Clearing A Revolver

Updated: Jul 10, 2018



There are times when you want to handle a firearm, such as cleaning or dry firing, where you want to make sure there is no live ammunition inside of it. Some people refer to this as "unloading" a firearm. However, if you are a responsible firearm owner, then you know that the first of 4 Universal Firearm Safety Rules is that all guns are always loaded. Because of this, it is best practice to refer to your firearm as "cleared". While this might seem like semantics, it is actually very important to ensuring safe handling each time. So what is the proper way to clear a revolver?


STEP 1 - Obtain a "master grip" on the firearm.

You want to hold the firearm with your dominant hand. This would be similar to your shooting position, except your trigger finger should be "indexed" on the frame of the revolver, NOT on the trigger or trigger guard.


STEP 2 - Activate the cylinder release button.

The cylinder release is the small button near the rear of the revolver that allows you to unlock and open the cylinder.


For right-handed shooters, you want to activate this button with your strong thumb.





Left-handed shooters will use their trigger finger to activate the cylinder release.


How you activate it depends on the make and model of your revolver. Some push forward, others push back. Some move up, others down. Some of them push in toward the frame.


STEP 3 - Open the cylinder.

You want to get in the habit of opening they cylinder (the part that revolves), by pushing a part of your hand entirely through. This is important if you want to learn how to perform an efficient speed reload later on. You can accomplish this by cradling your support hand under and around both sides of the revolver (see photos).


Right-handed shooters will use their left two middle fingers to push all the way through the unlocked cylinder. The left thumb can then join the fingers in gripping the cylinder


The thumb and two fingers make either a circle or "C" shape around the cylinder, depending on the size of the hand and they firearm.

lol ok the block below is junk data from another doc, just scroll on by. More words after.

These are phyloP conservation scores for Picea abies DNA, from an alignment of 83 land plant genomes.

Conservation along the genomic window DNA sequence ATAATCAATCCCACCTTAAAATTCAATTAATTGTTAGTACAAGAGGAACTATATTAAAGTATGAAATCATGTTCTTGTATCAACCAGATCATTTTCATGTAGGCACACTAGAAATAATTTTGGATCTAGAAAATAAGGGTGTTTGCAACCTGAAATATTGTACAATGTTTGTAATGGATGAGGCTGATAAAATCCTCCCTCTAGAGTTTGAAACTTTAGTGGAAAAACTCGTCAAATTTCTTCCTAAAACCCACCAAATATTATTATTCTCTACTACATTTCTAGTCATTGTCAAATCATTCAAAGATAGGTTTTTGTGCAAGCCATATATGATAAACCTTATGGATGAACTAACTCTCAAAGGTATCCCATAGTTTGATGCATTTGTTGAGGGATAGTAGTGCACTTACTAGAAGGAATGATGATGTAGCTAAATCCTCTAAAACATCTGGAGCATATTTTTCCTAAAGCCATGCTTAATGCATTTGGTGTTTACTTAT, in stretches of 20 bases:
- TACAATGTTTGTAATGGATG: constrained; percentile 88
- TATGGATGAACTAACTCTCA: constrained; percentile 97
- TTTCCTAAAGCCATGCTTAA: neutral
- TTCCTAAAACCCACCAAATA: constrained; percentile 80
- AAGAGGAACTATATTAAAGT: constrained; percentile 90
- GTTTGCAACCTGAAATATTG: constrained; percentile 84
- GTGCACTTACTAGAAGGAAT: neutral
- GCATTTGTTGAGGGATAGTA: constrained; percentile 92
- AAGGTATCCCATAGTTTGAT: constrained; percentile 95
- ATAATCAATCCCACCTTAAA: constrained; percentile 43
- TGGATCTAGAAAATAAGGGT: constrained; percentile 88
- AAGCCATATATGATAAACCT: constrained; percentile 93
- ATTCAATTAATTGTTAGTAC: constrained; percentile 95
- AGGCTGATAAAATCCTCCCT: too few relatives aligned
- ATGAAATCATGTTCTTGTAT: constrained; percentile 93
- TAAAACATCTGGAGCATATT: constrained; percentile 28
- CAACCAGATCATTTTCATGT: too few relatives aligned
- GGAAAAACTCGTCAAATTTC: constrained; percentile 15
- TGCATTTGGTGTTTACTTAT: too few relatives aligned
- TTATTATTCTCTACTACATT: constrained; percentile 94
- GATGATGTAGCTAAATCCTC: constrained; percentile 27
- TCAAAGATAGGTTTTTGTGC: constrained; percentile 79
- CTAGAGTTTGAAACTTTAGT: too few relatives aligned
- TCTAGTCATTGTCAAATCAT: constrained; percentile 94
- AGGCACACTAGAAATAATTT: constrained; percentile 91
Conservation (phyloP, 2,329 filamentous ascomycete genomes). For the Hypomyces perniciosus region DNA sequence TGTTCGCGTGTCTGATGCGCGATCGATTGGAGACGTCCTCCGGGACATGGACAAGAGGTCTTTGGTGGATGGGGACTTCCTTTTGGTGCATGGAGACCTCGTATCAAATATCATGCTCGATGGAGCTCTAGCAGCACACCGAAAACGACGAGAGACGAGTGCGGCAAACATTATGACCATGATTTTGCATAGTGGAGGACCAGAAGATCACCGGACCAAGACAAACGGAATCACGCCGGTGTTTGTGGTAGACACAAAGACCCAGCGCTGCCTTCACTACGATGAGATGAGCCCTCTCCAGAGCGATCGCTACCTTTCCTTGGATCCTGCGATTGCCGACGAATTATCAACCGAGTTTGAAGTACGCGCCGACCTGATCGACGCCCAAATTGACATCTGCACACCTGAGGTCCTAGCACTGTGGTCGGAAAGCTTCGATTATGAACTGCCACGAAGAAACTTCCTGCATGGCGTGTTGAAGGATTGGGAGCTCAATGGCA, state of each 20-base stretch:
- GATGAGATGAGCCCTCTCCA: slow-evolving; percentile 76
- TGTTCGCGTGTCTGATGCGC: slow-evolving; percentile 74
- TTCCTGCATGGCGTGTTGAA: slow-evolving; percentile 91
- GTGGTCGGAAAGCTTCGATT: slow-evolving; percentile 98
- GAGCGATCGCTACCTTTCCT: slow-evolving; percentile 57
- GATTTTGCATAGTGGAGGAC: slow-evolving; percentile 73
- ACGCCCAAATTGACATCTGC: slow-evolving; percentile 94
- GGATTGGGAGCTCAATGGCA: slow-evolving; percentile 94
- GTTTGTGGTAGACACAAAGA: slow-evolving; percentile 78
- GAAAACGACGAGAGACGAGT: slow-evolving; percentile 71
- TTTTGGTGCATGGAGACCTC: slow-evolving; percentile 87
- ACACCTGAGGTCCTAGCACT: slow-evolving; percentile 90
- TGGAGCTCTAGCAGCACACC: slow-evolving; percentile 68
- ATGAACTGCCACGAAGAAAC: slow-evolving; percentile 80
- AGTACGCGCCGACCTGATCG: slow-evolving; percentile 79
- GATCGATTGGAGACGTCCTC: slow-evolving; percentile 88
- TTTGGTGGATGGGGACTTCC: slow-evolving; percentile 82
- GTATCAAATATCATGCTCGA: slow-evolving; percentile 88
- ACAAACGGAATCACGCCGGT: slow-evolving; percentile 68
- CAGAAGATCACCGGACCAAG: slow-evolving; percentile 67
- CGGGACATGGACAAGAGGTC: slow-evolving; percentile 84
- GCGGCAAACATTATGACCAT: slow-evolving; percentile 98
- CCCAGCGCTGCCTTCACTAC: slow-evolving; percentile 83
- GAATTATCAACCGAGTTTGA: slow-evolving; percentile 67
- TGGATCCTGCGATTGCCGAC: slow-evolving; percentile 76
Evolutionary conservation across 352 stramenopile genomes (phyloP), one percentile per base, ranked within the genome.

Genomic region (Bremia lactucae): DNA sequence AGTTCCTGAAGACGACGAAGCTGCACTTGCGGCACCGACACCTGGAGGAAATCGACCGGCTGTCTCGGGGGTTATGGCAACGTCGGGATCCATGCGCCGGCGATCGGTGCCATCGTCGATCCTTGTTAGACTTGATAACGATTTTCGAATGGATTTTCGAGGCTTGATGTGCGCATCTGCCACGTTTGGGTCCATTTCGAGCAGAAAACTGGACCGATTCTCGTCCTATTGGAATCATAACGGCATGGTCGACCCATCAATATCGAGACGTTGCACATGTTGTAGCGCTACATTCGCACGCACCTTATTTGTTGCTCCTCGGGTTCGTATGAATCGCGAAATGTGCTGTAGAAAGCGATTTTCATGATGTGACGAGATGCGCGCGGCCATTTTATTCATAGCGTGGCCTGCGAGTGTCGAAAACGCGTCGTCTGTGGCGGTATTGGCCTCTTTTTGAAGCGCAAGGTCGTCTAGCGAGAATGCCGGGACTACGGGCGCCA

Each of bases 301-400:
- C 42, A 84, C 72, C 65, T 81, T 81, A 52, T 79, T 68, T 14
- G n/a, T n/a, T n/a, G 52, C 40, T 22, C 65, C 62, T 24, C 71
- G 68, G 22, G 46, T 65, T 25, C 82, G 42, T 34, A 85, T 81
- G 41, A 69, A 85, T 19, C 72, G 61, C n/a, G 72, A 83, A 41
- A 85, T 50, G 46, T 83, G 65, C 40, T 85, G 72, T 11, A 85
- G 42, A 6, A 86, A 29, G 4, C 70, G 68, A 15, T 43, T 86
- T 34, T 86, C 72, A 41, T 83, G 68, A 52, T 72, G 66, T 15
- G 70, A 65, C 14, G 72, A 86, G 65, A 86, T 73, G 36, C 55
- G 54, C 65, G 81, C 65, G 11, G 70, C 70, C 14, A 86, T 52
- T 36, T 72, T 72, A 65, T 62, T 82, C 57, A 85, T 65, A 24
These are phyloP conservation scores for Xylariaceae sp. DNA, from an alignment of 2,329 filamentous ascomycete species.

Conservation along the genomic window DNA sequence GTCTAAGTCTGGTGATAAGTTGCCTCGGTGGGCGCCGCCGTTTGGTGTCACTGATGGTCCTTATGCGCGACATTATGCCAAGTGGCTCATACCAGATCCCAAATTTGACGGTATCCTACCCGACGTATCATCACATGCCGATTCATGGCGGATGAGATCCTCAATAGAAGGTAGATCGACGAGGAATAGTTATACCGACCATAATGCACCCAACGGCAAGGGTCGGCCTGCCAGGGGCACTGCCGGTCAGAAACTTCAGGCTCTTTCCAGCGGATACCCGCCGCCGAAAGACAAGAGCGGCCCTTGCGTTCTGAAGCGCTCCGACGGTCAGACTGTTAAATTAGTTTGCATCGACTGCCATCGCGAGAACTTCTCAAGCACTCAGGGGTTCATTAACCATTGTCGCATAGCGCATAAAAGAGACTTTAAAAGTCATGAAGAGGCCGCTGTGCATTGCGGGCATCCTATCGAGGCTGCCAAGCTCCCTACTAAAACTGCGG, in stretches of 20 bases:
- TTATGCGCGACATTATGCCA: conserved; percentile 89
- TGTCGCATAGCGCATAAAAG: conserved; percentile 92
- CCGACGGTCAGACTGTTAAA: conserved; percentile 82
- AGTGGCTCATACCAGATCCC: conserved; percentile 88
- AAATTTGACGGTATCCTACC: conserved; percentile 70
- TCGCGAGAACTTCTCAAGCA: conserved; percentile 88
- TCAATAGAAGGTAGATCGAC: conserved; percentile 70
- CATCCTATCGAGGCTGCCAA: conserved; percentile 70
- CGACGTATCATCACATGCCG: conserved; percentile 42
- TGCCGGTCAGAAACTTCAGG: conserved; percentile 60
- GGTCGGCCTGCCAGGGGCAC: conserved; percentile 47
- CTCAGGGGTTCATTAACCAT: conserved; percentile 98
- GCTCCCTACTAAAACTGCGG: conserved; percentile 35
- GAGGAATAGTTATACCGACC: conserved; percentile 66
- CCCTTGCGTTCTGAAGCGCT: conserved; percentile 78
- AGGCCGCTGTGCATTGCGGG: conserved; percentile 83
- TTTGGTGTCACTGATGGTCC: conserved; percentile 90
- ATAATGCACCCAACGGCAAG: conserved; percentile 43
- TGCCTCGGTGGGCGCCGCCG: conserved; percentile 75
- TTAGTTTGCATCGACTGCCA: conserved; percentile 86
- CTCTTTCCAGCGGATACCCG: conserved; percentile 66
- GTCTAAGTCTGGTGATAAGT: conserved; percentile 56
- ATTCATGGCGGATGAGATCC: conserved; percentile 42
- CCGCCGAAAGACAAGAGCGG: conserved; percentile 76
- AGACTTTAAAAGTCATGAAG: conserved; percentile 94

Left-handed shooters should use their right thumb to push through the unlocked cylinder. The middle two fingers can then wrap underneath the trigger guard and provide additional grip on the cylinder.


The thumb and two fingers make either a circle or "C" shape around the cylinder, depending on the size of the hand and they firearm.



STEP 4 - Rotate the muzzle straight up.

While gripping the cylinder using the support hand as described above, you now want to rotate the muzzle so that it is pointing straight up into the air. This will allow gravity to assist you in removing rounds that are inside of the chambers.


SAFETY NOTE: Be cautious as you rotate the muzzle upward that you do not inadvertently aim the barrel at any part of your body.


STEP 5 - Use the ejector rod.

Use the meaty portion of your support hand to activate the ejector rod. You want to apply a firm force to this motion to help eject any brass that has expanded inside of the cylinders. For this reason, it is not a good idea to use your thumb on the ejector rod, use your whole hand instead.


Firmly Tap The Ejector Rod With The Hand

SAFETY NOTE: Be sure that your hand does not cover the muzzle, especially on shorter barrel models.


STEP 6 - Visual & physical inspection.

It is important that you finish your clearing process by looking at each cylinder to verify that it is empty. It is also a good idea to perform a physical inspection of the cylinders using your little finger to verify that they are cleared.


Learn even more in FREE Clearing A Revolver online training.


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